Analysis Of Pearl In Hawthorne — страница 2

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Letter. Significance Nathaniel Hawthorne develops Pearl into the most obvious central symbol of the novel, the scarlet letter. First, Pearl’s birth resulted from the sin of adultery, the meaning of the “A.” Since she came from a broken rule, Pearl does not feel that she has to follow rules. Hawthorne expresses that “The child could not be made amendable to rules” (Hawthorne 91). Next, Pearl exhibits the same characteristics as the scarlet letter. For example, the letter contains scarlet fabric. Hester makes red clothes for Pearl to wear, making her an outcast of Puritan society. Likewise, wearing the scarlet letter has made Hester an outcast of society. Furthermore, Pearl grows just as Hester continues to enlarge the letter by adding golden thread. During infancy,

“The letter is the first object that Pearl becomes aware of” (Baym 57). Throughout her life, Pearl became very attached to the scarlet letter that was on Hester’s bosom. When Hester removed it in the forest, Pearl became detached from her mother. Finally, at the end of the novel Hester, still wearing the scarlet letter, returns to Boston without Pearl. Although Hawthorne does not tell what happened to Pearl, the reader learns about the death of Hester. Before Hester died, she continued to wear the scarlet letter. While all alone in Boston, one can reason that Hester wore the letter to keep Pearl a part of herself. Since Pearl symbolized the scarlet letter, she held a large role in the plot of the Scarlet Letter. Hawthorne’s character of Pearl is the most significant

object in developing the plot of the Scarlet Letter. To start, Pearl’s birth proved Hester’s sin of adultery. Subsequently, the people of Boston forced Hester to wear the scarlet letter. The letter turns Hester into an outcast of society. Next, when Chillingworth found out that Hester gave birth to Pearl, he became determined to find the father of the child. Chillingworth thinks that Dimmesdale had the affair with Hester, but he cannot prove it. While caring for Dimmesdale, Chillingworth commits many cruel deeds against the minister. Pearl helped to create the conflict between Chillingworth and Dimmesdale. Furthermore, Pearl’s birth reminded Dimmesdale of his sin of having an affair with Hester. Because of his cowardly personality, Dimmesdale tries to fast and whip the sin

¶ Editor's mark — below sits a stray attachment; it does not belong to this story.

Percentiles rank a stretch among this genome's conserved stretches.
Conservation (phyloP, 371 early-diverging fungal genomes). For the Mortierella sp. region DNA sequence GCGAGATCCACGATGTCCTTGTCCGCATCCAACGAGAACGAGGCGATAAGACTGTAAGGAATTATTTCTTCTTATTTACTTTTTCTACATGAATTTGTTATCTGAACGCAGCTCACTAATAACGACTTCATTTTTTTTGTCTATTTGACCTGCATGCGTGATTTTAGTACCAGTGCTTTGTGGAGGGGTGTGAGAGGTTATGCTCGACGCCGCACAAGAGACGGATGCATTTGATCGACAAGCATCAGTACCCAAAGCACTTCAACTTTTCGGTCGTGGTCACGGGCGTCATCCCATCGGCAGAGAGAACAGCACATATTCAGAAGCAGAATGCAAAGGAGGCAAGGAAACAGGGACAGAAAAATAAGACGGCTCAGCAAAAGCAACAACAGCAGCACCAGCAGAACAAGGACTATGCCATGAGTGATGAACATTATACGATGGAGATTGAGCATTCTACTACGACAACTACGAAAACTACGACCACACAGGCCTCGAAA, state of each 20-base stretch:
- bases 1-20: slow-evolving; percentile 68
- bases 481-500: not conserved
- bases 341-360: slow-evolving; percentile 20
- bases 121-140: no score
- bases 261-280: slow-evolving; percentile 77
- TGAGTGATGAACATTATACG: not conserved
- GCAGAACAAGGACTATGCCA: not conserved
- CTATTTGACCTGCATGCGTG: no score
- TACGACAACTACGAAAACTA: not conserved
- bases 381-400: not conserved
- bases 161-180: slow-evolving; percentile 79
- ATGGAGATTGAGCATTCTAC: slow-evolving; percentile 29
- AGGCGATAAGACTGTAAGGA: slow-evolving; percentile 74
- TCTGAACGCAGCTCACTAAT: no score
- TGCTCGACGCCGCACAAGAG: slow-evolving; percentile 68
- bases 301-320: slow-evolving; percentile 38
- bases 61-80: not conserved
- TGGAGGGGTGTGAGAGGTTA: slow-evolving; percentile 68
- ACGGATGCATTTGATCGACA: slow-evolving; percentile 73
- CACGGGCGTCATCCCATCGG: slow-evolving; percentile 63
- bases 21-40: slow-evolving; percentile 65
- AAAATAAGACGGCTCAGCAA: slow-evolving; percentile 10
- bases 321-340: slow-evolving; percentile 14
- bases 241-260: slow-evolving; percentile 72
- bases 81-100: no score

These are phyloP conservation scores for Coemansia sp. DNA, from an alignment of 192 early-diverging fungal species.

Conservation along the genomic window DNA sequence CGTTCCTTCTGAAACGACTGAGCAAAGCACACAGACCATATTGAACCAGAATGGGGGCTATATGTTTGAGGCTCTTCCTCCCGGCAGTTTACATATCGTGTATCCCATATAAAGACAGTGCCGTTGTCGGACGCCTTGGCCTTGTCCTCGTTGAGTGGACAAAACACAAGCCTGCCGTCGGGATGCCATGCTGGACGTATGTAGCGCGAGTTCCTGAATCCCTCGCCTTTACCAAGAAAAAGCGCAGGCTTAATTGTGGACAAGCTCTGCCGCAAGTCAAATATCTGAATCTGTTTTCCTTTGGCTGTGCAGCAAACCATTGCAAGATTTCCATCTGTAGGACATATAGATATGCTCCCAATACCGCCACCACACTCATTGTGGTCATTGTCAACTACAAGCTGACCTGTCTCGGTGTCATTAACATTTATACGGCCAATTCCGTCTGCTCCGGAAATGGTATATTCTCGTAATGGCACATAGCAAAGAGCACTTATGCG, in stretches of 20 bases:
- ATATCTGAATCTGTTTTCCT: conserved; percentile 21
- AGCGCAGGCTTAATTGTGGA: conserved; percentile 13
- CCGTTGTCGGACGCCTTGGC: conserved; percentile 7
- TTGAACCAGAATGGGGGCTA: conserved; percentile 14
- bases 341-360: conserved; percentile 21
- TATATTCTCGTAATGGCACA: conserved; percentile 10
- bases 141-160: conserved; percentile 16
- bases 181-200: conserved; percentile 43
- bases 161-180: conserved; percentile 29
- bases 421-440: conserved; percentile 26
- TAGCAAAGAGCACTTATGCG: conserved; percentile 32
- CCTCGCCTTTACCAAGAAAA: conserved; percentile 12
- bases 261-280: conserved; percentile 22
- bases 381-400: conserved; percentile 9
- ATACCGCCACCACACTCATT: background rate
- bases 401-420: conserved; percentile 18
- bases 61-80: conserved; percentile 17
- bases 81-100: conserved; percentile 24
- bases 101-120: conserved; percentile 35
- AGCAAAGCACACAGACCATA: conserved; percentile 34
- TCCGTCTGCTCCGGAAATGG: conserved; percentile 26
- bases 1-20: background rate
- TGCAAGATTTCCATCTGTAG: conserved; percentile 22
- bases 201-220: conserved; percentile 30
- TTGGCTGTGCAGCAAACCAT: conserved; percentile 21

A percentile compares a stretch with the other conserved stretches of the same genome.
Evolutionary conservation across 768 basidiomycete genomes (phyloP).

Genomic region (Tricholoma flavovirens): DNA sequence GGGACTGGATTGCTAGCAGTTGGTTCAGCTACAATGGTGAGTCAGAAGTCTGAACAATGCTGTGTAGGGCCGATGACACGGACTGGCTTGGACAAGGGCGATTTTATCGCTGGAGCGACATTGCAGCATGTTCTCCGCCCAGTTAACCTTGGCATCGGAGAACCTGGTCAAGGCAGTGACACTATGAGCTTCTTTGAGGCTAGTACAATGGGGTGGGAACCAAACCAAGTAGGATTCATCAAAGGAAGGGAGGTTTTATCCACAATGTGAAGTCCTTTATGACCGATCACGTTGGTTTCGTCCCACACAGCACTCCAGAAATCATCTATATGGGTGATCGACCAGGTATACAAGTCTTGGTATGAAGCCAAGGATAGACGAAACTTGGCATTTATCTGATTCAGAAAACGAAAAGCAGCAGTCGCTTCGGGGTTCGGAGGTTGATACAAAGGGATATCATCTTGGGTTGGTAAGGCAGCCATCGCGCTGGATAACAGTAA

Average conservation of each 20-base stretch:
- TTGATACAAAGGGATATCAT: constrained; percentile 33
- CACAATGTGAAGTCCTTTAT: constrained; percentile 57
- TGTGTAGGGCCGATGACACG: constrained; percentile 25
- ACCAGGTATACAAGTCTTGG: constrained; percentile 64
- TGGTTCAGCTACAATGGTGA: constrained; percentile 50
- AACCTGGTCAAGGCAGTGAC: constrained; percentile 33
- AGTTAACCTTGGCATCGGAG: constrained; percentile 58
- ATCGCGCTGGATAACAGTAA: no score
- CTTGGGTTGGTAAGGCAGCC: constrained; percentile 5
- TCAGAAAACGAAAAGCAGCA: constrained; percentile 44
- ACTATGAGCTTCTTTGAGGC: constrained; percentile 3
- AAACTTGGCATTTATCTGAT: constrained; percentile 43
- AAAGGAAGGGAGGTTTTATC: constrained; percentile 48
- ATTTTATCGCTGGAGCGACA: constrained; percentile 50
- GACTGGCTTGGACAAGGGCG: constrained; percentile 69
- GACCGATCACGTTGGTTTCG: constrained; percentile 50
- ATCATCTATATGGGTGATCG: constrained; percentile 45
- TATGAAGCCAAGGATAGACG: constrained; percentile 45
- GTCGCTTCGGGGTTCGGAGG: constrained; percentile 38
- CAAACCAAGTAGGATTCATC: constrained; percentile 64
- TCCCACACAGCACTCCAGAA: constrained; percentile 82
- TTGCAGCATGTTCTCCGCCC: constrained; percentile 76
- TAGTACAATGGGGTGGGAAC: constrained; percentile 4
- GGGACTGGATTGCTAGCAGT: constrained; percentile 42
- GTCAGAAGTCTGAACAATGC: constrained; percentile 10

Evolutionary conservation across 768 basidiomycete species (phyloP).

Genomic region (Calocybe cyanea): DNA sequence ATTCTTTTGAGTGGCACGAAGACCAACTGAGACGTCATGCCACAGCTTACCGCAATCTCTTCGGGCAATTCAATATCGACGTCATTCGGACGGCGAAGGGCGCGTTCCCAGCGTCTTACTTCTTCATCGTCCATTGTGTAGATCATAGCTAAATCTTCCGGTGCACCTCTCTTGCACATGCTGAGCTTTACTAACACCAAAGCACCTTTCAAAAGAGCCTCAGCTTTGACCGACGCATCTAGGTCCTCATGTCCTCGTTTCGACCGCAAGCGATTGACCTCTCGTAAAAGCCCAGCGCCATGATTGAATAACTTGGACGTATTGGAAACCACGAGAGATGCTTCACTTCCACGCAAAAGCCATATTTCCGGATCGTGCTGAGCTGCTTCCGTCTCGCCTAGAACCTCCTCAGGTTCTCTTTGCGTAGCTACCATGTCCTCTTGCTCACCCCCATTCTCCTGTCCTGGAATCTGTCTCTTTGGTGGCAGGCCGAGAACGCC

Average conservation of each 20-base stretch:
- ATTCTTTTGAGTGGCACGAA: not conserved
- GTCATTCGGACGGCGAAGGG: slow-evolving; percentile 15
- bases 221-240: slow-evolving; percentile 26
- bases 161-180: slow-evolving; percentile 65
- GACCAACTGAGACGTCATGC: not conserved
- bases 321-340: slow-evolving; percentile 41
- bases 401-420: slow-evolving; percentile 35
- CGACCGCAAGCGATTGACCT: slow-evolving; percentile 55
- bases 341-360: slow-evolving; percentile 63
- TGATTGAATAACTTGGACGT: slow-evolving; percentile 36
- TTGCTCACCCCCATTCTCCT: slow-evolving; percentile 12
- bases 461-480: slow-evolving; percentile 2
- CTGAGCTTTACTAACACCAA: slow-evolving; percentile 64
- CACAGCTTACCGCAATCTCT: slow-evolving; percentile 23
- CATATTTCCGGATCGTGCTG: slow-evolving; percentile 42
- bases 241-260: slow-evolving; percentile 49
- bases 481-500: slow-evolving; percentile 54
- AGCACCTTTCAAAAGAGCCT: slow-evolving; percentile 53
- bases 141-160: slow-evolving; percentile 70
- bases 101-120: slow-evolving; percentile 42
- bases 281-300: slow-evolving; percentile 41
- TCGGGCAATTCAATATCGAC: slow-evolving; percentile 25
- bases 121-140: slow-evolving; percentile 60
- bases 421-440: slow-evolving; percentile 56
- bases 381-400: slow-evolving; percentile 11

from his body plus “confessing his sin as he faces his Sunday congregation” (Leavitt 74). The birth of Pearl ignited the conflict within Dimmesdale. Finally, the conflict between Pearl and the children of Boston surfaces. Pearl’s red clothing becomes a target of other children’s jokes. If the affair had never produced a child, then the novel’s major conflicts most likely would be less intense. Therefore, every major conflict has its roots with Pearl’s birth. In Hawthorne’s novel the Scarlet Letter, Pearl represents the anguish in the lives of the other major characters. Life in Puritan New England presented many difficulties for Hester Prynne’s daughter Pearl. Next, Pearl becomes a scarlet letter as the novel progresses. Finally, the most significant part of the

Scarlet Letter’s plot was the birth and life of Pearl. The purpose of this essay was to analyze the character Pearl from the Scarlet Letter. Most of her characteristics show that Pearl could be a real child. For example, Pearl’s language expresses a sign of a child prodigy with a good parent teacher. Pearl’s behavior could also mean that she feels rebellious to all of the hardships that she acquires from society. Finally, Pearl compares with a real child in that she constantly tries throughout the novel to find out what takes place around her. Overall, Nathaniel Hawthorne developed Pearl successfully and made her one of the most significant and memorable characters in the Scarlet Letter.